This whole post is actually pretty confusing to me. I don't use Windows that frequently myself, but my work laptop, my wife's laptop, my child's laptop, and my Surface Pro 1 all have Windows 10 on them, and this sort of thing has never happened to me. But I do my updates in a timely manner, shut down my PCs regularly, and only use sleep for temporary moments when I'm away from my PC.
I just feel like a lot of the problems people have with Windows 10 aren't really in the software, but are between the keyboard and chair.
In my case, it was mostly executables that I'm in the process of debugging and stepping through. I'm not aware of any debugger which can save and restore open file handles.
> I just feel like a lot of the problems people have with Windows 10 aren't really in the software, but are between the keyboard and chair.
I would have argued just like you before I encountered the cursed tablet. That thing had an integrated battery, so no matter what you tried, it could still turn on by itself if it wanted to. The only reliable way to make it stop making noises in the middle of the night was to thoroughly drain its battery.
That said, the Dell XPS support post that I commented on is by itself pretty detailed about all the issues that Dell machines are having with Windows 10. I think you'll believe me that Dell wouldn't publicly post that unless they had a lot of support requests related to it. So it's apparently a widespread issue.
In my case, virtual-machines. When Windows 10 decided it had to reboot, it would kill them dead. You can't quicksave those, and even if you did they have a higher-than-normal chance of not coming back up cleanly.
In any case, Win10 did not signal VirtualBox to save state -- or else didn't give it enough time -- so I would occasionally come back to my office to find everything I was working on gone due to some mystery-reboot that I didn't recall scheduling.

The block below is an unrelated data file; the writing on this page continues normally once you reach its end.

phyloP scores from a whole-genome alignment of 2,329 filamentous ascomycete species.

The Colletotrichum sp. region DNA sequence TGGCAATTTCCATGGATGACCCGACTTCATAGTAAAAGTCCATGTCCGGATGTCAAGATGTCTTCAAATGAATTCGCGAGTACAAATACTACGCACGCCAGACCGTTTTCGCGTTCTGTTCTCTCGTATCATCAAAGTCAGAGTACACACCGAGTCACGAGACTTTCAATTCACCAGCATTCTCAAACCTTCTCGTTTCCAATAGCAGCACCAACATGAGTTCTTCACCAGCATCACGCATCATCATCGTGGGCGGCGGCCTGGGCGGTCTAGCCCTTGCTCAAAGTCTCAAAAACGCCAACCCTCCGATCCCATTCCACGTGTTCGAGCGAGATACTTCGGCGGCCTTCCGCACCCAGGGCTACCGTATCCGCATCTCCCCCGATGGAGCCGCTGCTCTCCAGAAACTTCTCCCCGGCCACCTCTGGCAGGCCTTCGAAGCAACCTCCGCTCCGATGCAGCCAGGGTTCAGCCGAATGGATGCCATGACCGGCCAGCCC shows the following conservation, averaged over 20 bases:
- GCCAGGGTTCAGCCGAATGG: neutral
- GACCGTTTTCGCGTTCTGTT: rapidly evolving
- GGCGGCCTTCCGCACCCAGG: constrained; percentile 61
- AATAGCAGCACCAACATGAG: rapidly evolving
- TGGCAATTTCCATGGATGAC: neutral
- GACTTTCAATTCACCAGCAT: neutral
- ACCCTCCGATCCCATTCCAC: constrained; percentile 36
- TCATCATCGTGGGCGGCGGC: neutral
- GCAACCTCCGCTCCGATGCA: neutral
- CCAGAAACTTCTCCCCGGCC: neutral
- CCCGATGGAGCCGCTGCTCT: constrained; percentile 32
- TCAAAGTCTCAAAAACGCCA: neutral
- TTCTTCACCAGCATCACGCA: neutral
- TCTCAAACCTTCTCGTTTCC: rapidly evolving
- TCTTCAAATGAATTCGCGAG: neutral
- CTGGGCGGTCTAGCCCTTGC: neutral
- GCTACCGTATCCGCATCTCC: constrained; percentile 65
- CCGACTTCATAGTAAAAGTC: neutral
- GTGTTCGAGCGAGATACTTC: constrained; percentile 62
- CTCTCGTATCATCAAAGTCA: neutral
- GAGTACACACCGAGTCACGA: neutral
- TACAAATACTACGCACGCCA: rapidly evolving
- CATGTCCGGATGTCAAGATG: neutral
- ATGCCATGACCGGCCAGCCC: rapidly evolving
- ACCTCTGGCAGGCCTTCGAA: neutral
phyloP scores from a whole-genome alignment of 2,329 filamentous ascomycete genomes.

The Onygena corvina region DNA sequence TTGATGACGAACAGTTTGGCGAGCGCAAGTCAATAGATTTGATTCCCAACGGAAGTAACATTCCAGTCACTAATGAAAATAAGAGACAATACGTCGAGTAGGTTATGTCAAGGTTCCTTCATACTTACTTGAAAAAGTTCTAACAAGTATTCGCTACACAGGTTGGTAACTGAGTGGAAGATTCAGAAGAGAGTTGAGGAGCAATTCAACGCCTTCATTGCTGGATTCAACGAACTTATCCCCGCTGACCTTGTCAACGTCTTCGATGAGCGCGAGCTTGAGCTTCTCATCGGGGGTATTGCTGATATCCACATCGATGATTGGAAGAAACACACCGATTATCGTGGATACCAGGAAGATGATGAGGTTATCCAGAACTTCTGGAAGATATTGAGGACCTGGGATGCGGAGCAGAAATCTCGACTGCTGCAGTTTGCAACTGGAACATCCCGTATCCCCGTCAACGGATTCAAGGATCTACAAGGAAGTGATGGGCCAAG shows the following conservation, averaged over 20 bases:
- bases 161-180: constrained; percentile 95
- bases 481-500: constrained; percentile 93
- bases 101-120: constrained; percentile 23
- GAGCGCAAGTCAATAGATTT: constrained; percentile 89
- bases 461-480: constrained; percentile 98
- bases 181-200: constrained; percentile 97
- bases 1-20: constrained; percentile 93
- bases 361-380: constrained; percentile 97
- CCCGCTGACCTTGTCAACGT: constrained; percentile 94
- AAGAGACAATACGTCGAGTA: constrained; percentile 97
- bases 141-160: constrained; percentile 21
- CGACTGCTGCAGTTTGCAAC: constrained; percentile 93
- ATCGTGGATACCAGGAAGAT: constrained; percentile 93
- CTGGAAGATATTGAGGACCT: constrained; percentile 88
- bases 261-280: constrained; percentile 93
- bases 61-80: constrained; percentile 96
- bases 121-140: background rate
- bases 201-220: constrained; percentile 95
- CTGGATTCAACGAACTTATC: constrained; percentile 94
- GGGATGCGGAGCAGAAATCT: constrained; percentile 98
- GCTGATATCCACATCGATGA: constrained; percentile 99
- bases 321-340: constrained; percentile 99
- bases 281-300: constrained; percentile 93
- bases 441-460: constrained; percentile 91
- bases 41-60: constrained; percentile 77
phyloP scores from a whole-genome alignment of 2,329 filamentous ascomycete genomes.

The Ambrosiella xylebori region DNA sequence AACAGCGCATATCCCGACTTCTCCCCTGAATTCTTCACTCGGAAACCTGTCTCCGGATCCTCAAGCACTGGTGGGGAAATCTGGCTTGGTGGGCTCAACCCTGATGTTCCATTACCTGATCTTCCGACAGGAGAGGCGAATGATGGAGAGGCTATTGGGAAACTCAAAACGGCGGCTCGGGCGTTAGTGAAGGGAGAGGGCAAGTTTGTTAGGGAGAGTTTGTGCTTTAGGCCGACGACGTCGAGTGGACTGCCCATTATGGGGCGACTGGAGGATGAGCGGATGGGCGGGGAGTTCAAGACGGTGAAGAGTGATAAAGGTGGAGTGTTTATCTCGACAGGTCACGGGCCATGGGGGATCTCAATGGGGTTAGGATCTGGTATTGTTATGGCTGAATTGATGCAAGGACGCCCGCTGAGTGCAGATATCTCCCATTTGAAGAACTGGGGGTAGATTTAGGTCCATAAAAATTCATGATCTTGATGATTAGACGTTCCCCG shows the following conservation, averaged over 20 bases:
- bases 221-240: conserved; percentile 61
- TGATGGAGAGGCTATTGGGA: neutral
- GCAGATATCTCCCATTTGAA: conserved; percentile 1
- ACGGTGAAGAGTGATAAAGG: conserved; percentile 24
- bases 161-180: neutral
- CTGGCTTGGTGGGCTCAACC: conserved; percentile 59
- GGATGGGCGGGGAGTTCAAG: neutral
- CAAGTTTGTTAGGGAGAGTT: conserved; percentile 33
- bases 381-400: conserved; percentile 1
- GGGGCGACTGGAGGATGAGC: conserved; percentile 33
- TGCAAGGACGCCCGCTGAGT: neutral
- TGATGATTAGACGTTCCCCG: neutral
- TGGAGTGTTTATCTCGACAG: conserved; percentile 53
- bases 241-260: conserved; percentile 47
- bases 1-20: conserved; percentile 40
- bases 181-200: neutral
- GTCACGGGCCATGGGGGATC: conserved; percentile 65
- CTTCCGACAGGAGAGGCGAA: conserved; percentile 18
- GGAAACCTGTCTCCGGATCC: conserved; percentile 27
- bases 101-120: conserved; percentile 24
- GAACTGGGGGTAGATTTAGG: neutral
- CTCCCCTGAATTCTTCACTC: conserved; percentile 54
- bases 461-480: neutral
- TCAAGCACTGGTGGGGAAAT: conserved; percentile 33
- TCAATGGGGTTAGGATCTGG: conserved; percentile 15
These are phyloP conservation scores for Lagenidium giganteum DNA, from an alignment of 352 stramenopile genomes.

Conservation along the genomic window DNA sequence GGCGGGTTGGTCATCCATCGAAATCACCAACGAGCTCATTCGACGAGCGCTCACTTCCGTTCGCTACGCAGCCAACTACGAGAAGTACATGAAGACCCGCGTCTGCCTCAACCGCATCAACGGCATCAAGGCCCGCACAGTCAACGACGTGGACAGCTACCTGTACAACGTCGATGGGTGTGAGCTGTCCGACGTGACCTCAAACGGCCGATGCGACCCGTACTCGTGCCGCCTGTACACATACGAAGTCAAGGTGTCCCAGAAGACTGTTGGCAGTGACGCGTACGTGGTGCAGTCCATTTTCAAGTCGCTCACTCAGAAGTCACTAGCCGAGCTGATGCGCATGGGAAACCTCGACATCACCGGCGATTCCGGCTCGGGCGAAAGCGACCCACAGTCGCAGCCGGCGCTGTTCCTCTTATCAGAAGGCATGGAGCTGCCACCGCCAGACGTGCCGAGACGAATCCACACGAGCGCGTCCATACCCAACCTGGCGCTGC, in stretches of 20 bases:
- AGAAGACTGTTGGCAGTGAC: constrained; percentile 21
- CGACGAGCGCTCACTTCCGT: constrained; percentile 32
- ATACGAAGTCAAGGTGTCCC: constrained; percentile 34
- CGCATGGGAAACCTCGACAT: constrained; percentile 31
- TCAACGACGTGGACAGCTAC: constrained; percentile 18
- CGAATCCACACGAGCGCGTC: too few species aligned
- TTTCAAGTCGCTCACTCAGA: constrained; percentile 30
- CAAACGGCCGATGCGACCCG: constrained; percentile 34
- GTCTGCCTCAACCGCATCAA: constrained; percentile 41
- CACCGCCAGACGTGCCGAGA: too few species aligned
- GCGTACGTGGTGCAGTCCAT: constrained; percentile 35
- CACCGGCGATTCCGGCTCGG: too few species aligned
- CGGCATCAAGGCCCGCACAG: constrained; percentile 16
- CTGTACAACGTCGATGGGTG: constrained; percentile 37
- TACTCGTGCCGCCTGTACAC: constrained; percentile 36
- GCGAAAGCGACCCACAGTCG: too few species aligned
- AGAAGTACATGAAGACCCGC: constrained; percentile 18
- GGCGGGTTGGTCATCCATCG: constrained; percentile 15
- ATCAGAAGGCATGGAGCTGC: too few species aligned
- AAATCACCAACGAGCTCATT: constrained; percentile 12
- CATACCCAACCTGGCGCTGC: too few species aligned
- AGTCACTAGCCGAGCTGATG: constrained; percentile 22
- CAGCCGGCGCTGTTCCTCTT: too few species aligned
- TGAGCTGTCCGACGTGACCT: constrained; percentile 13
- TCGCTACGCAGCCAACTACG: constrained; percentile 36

Because it's extremely convenient and I don't remember ever losing anything on my Mac. I close the lid in the evening, open it the next morning and everything is there exactly like I left it. MariaDB is still running, my IDE is still running, and I can jump right in. Day after day after day, my uptime is usually the number of days since the last macOS update.
My workflow involves closing up the laptop, carrying it elsewhere (while it sleeps - it has to survive being in a bag so not heating up), reopening with all the exact state it had, potentially many times each day. Then at the end of computer-day closing it (to sleep mode), and starting the next morning exactly where I left off - not from a clean after-shutdown state. Even for an unavoidable reboot (e.g. install of OS version update) I'd expect most of that state to be restored e.g. OS X and compatible apps restoring most the open apps and documents as they were - sadly it doesn't work as well as it should, so sleep is strongly preferable to anything involving a reboot.
A full shutdown is an extraordinary event that's done when placing an unused system in long-term storage or when giving it to someone else, because all other daily usage (and short breaks e.g. weekends, not just "temporary moments when I'm away from my PC.") is better suited by a sleep/hibernate mode, at least if that works properly.
TL;DR - a need to shutdown regularly is a fundamental design flaw, not a problem between keyboard and chair.
Close my work laptop, take it to the office, open it up - it's hot to the touch, stuck on the Dell high temperature warning screen, and needs to cool down and reboot.
Of course it would be crazy for me to keep repeating this scenario (I tried changing the hibernation settings, and now just shut it down) - but we can wish for it to be better, especially since it's obviously possible.
Because on other computers it just works. And if the computer stops it will re-open your unsaved documents.